From the start of the covid-19 pandemic, it was clear that the world's governments faced a difficult paradox: to try to protect the rights to life and health of millions of people and prevent the collapse of their health systems, they had to implement severe measures of "social distancing" that would massively affect the exercise of Economic, Social and Cultural Rights (ESCR).
A survey conducted in November 2020 in Jalisco, Mexico, by researchers from ITESO, the Jesuit University in Guadalajara, documented this situation. The results lead to the conclusion that the exercise of ESCR in countries with a weak and inoperative social security infrastructure, such as Mexico, is highly dependent on employment and income. In these contexts, it is not the action of the State that guarantees the validity of rights, but the actions of people and their family and social support networks.
At the end of March 2020, the Government of Mexico established the suspension of “non-essential” activities in the country. This measure - the central action of “social distancing” - implied the closure of a large part of the country’s economic activity. Almost 9% of the people who contribute to household income in Jalisco lost their jobs. About half of them found another job starting in the summer, when the economy began to recover, after authorities began to lift restrictions on "non-essential" activities. Another quarter managed to find another source of income. By November 2020, however, about 25% of those who lost their job had not found another or an alternative source of income.
For their part, people who kept their jobs suffered cuts in the number of working hours: 36.9% worked fewer hours per week than before the pandemic and lockdown. The survey documents that this affected the lowest-income families in Jalisco the most.
The results lead to the conclusion that the exercise of ESCR in countries with a weak and inoperative social security infrastructure, such as Mexico, is highly dependent on employment and income.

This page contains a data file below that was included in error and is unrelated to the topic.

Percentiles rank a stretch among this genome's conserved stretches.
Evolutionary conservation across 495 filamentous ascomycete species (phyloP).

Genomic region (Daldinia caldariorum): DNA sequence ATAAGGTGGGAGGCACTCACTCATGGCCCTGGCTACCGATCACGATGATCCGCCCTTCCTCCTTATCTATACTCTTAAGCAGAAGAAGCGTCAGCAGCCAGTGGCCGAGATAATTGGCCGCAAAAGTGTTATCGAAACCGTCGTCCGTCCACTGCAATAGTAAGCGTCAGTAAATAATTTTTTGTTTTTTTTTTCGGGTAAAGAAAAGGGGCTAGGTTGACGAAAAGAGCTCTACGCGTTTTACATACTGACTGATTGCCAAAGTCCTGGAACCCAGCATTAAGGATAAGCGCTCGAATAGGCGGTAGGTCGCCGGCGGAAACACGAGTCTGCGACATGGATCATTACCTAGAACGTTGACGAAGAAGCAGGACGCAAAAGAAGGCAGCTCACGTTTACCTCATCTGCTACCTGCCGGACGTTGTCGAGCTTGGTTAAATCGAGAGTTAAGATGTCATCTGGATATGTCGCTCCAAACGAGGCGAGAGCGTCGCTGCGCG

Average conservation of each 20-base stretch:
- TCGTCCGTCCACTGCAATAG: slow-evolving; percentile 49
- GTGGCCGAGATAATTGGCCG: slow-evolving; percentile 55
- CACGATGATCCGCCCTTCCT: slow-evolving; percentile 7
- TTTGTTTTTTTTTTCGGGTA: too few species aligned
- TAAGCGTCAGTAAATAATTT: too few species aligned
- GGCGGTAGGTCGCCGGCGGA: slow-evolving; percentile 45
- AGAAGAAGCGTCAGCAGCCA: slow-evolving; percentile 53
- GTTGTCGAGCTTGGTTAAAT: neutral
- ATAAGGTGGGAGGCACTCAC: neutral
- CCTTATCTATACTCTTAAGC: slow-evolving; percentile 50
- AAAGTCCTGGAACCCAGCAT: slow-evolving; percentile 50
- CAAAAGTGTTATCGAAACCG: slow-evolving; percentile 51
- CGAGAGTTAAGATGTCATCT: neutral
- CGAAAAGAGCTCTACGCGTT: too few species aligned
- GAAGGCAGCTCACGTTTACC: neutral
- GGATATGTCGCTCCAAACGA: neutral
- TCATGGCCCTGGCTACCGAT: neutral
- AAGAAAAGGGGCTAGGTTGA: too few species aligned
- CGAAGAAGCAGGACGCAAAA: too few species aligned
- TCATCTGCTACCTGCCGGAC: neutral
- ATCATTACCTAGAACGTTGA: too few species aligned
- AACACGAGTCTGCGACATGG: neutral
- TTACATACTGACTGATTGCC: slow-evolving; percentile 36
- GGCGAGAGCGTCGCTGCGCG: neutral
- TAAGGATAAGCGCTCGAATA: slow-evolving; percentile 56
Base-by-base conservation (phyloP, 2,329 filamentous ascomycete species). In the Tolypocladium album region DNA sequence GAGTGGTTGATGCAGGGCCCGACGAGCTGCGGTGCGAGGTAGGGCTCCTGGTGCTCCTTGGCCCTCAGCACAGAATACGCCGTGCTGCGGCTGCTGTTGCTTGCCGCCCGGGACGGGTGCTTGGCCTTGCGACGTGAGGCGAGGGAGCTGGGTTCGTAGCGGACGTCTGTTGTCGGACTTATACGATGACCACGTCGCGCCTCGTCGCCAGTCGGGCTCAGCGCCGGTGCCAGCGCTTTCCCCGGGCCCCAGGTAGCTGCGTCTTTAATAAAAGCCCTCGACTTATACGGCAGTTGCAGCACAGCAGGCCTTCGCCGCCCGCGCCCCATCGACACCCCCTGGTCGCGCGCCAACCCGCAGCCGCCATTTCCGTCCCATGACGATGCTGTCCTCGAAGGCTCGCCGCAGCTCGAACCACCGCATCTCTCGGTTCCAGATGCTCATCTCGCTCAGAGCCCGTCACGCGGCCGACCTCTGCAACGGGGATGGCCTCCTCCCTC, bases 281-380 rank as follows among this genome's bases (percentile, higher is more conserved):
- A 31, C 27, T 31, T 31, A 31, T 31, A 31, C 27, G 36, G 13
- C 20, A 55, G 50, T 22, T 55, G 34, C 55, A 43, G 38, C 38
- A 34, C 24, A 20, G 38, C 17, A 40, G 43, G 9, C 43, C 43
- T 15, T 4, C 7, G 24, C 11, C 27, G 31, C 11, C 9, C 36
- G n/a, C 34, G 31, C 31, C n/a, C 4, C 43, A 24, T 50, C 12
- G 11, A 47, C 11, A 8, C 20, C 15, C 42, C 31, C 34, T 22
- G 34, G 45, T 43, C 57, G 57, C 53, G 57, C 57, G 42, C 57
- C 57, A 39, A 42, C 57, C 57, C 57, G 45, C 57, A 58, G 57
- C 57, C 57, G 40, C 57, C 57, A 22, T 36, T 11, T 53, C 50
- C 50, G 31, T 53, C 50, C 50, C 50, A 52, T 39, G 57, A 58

This combination of job loss and reduction of hours worked generated a dynamic that led to more than half of Jalisco's families to lose, on average, 43.2% of their income. A considerable number of them lost more than 60% of what they used to receive before the pandemic.
The consequences of this process of loss of employment and income were very costly for the majority of households in Jalisco, which faced severe difficulties in maintaining access to goods and services related to ESCR.
Students from more than 50,000 households, particularly the poorest, dropped out of school. On the other hand, pre-existing conditions, particularly in terms of access to the internet and digital devices, meant that students from hundreds of thousands of homes were unable to exercise their right to education in optimal conditions during virtual classes: 27.6% of households with students did not have access to the internet with the necessary connectivity and just over half (52.5%) did not have enough digital devices. Once again, the most affected households were those of low socioeconomic status
Almost half of households were concerned that food was running out, and the number of people who reported running out of food, consuming less than recommended standards, or stopping healthy eating increased.
The guarantee of the exercise of human rights is an obligation of the State, not of the relatives or friends of people who do not have sufficient income or access to social security.
Only two out of every 100 households in Jalisco had to change residence. However, three out of every ten households had difficulty paying their rent or home loans and almost twenty out of every hundred were left without access to basic services such as water, electricity, gas or telephone because they could no longer afford them.
The governments (federal, state and municipal) did not react to this loss of employment, the generalized reduction in income and the resulting effects on access to ESCR: only 3% of households in Jalisco received government financial support. It was the families themselves who tried to react, and exhausted their savings, borrowed money from family or friends, or sold their assets.
During the pandemic, the three levels of government of the Mexican State failed in their obligation to guarantee access to human rights for millions of people because they did not have a sufficient social security infrastructure and did not react with due diligence. The guarantee of the exercise of human rights is an obligation of the State, not of the relatives or friends of people who do not have sufficient income or access to social security. The State must develop a robust social security apparatus and guarantee a universal basic income that enables the exercise of human rights for all people, regardless of their employment status and income, not only in extreme contexts, such as the pandemic, but permanently.